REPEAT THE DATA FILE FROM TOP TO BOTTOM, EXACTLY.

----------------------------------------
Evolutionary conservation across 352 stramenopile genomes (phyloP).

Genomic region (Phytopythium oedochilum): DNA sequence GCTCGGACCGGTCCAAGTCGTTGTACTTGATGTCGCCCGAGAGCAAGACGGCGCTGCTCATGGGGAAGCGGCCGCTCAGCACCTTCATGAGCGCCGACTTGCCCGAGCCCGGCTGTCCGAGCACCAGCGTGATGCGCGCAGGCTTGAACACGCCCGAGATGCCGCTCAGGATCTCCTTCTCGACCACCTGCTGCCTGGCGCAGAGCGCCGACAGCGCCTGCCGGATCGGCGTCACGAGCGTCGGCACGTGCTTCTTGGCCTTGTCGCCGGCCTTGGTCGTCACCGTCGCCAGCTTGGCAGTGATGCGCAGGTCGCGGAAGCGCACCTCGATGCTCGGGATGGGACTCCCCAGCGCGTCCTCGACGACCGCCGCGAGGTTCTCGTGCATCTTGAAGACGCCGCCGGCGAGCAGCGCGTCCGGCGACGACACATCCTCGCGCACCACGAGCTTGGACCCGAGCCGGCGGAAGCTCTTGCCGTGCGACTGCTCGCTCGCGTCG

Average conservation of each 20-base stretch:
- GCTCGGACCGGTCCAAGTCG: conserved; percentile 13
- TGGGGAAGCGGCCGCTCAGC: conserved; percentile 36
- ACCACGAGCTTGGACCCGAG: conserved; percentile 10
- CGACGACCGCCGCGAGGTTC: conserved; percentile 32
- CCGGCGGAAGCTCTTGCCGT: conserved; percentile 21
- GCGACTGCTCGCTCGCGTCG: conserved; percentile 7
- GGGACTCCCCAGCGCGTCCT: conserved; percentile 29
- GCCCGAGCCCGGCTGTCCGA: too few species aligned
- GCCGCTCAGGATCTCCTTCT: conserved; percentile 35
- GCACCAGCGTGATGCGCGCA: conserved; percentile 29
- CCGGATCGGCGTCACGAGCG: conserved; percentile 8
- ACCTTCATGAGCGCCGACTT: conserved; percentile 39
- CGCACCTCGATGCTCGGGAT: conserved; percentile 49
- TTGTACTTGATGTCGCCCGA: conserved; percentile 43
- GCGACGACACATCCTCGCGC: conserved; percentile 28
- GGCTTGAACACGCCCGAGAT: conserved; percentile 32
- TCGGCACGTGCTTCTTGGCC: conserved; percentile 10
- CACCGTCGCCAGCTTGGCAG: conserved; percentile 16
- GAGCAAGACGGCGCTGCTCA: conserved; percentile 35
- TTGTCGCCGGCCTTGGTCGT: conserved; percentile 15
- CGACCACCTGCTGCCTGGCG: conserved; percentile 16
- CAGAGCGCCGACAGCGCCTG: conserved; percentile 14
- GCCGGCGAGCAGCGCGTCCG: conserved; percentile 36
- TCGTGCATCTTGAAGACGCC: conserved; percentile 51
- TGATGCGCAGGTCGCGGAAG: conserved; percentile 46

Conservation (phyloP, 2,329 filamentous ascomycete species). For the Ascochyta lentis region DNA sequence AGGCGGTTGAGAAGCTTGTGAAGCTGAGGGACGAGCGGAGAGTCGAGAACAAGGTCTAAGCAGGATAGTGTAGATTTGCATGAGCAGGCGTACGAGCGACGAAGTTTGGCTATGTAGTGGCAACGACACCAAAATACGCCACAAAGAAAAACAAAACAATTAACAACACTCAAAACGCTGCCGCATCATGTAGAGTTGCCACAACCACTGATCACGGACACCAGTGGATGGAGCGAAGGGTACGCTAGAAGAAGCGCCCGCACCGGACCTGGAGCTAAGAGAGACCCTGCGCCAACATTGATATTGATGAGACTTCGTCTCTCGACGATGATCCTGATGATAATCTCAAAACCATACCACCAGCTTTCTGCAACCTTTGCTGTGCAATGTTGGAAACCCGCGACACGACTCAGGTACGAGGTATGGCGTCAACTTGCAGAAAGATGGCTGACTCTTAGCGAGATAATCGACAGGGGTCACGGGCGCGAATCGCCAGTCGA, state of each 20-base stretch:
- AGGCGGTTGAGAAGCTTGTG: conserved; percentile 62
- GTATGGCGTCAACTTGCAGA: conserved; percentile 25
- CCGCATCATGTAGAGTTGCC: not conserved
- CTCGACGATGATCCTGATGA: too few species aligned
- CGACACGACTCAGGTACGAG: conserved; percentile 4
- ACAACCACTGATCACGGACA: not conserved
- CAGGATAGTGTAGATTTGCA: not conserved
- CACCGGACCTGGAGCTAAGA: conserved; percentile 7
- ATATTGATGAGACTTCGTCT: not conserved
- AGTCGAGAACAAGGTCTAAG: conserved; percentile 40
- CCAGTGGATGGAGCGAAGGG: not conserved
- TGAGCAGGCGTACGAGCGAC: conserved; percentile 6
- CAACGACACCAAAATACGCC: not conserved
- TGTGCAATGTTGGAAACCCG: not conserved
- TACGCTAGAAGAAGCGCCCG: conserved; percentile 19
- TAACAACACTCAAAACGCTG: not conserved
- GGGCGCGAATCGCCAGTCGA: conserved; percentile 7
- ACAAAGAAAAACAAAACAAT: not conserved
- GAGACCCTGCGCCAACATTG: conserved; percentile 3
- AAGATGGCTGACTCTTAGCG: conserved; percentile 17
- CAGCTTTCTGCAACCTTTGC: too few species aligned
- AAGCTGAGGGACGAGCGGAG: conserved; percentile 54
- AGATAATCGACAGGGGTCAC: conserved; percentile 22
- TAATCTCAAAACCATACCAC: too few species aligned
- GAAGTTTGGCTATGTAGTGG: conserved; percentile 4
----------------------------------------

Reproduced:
Evolutionary conservation across 352 stramenopile genomes (phyloP).

Genomic region (Phytopythium oedochilum): DNA sequence GCTCGGACCGGTCCAAGTCGTTGTACTTGATGTCGCCCGAGAGCAAGACGGCGCTGCTCATGGGGAAGCGGCCGCTCAGCACCTTCATGAGCGCCGACTTGCCCGAGCCCGGCTGTCCGAGCACCAGCGTGATGCGCGCAGGCTTGAACACGCCCGAGATGCCGCTCAGGATCTCCTTCTCGACCACCTGCTGCCTGGCGCAGAGCGCCGACAGCGCCTGCCGGATCGGCGTCACGAGCGTCGGCACGTGCTTCTTGGCCTTGTCGCCGGCCTTGGTCGTCACCGTCGCCAGCTTGGCAGTGATGCGCAGGTCGCGGAAGCGCACCTCGATGCTCGGGATGGGACTCCCCAGCGCGTCCTCGACGACCGCCGCGAGGTTCTCGTGCATCTTGAAGACGCCGCCGGCGAGCAGCGCGTCCGGCGACGACACATCCTCGCGCACCACGAGCTTGGACCCGAGCCGGCGGAAGCTCTTGCCGTGCGACTGCTCGCTCGCGTCG

Average conservation of each 20-base stretch:
- GCTCGGACCGGTCCAAGTCG: conserved; percentile 13
- TGGGGAAGCGGCCGCTCAGC: conserved; percentile 36
- ACCACGAGCTTGGACCCGAG: conserved; percentile 10
- CGACGACCGCCGCGAGGTTC: conserved; percentile 32
- CCGGCGGAAGCTCTTGCCGT: conserved; percentile 21
- GCGACTGCTCGCTCGCGTCG: conserved; percentile 7
- GGGACTCCCCAGCGCGTCCT: conserved; percentile 29
- GCCCGAGCCCGGCTGTCCGA: too few species aligned
- GCCGCTCAGGATCTCCTTCT: conserved; percentile 35
- GCACCAGCGTGATGCGCGCA: conserved; percentile 29
- CCGGATCGGCGTCACGAGCG: conserved; percentile 8
- ACCTTCATGAGCGCCGACTT: conserved; percentile 39
- CGCACCTCGATGCTCGGGAT: conserved; percentile 49
- TTGTACTTGATGTCGCCCGA: conserved; percentile 43
- GCGACGACACATCCTCGCGC: conserved; percentile 28
- GGCTTGAACACGCCCGAGAT: conserved; percentile 32
- TCGGCACGTGCTTCTTGGCC: conserved; percentile 10
- CACCGTCGCCAGCTTGGCAG: conserved; percentile 16
- GAGCAAGACGGCGCTGCTCA: conserved; percentile 35
- TTGTCGCCGGCCTTGGTCGT: conserved; percentile 15
- CGACCACCTGCTGCCTGGCG: conserved; percentile 16
- CAGAGCGCCGACAGCGCCTG: conserved; percentile 14
- GCCGGCGAGCAGCGCGTCCG: conserved; percentile 36
- TCGTGCATCTTGAAGACGCC: conserved; percentile 51
- TGATGCGCAGGTCGCGGAAG: conserved; percentile 46

Conservation (phyloP, 2,329 filamentous ascomycete species). For the Ascochyta lentis region DNA sequence AGGCGGTTGAGAAGCTTGTGAAGCTGAGGGACGAGCGGAGAGTCGAGAACAAGGTCTAAGCAGGATAGTGTAGATTTGCATGAGCAGGCGTACGAGCGACGAAGTTTGGCTATGTAGTGGCAACGACACCAAAATACGCCACAAAGAAAAACAAAACAATTAACAACACTCAAAACGCTGCCGCATCATGTAGAGTTGCCACAACCACTGATCACGGACACCAGTGGATGGAGCGAAGGGTACGCTAGAAGAAGCGCCCGCACCGGACCTGGAGCTAAGAGAGACCCTGCGCCAACATTGATATTGATGAGACTTCGTCTCTCGACGATGATCCTGATGATAATCTCAAAACCATACCACCAGCTTTCTGCAACCTTTGCTGTGCAATGTTGGAAACCCGCGACACGACTCAGGTACGAGGTATGGCGTCAACTTGCAGAAAGATGGCTGACTCTTAGCGAGATAATCGACAGGGGTCACGGGCGCGAATCGCCAGTCGA, state of each 20-base stretch:
- AGGCGGTTGAGAAGCTTGTG: conserved; percentile 62
- GTATGGCGTCAACTTGCAGA: conserved; percentile 25
- CCGCATCATGTAGAGTTGCC: not conserved
- CTCGACGATGATCCTGATGA: too few species aligned
- CGACACGACTCAGGTACGAG: conserved; percentile 4
- ACAACCACTGATCACGGACA: not conserved
- CAGGATAGTGTAGATTTGCA: not conserved
- CACCGGACCTGGAGCTAAGA: conserved; percentile 7
- ATATTGATGAGACTTCGTCT: not conserved
- AGTCGAGAACAAGGTCTAAG: conserved; percentile 40
- CCAGTGGATGGAGCGAAGGG: not conserved
- TGAGCAGGCGTACGAGCGAC: conserved; percentile 6
- CAACGACACCAAAATACGCC: not conserved
- TGTGCAATGTTGGAAACCCG: not conserved
- TACGCTAGAAGAAGCGCCCG: conserved; percentile 19
- TAACAACACTCAAAACGCTG: not conserved
- GGGCGCGAATCGCCAGTCGA: conserved; percentile 7
- ACAAAGAAAAACAAAACAAT: not conserved
- GAGACCCTGCGCCAACATTG: conserved; percentile 3
- AAGATGGCTGACTCTTAGCG: conserved; percentile 17
- CAGCTTTCTGCAACCTTTGC: too few species aligned
- AAGCTGAGGGACGAGCGGAG: conserved; percentile 54
- AGATAATCGACAGGGGTCAC: conserved; percentile 22
- TAATCTCAAAACCATACCAC: too few species aligned
- GAAGTTTGGCTATGTAGTGG: conserved; percentile 4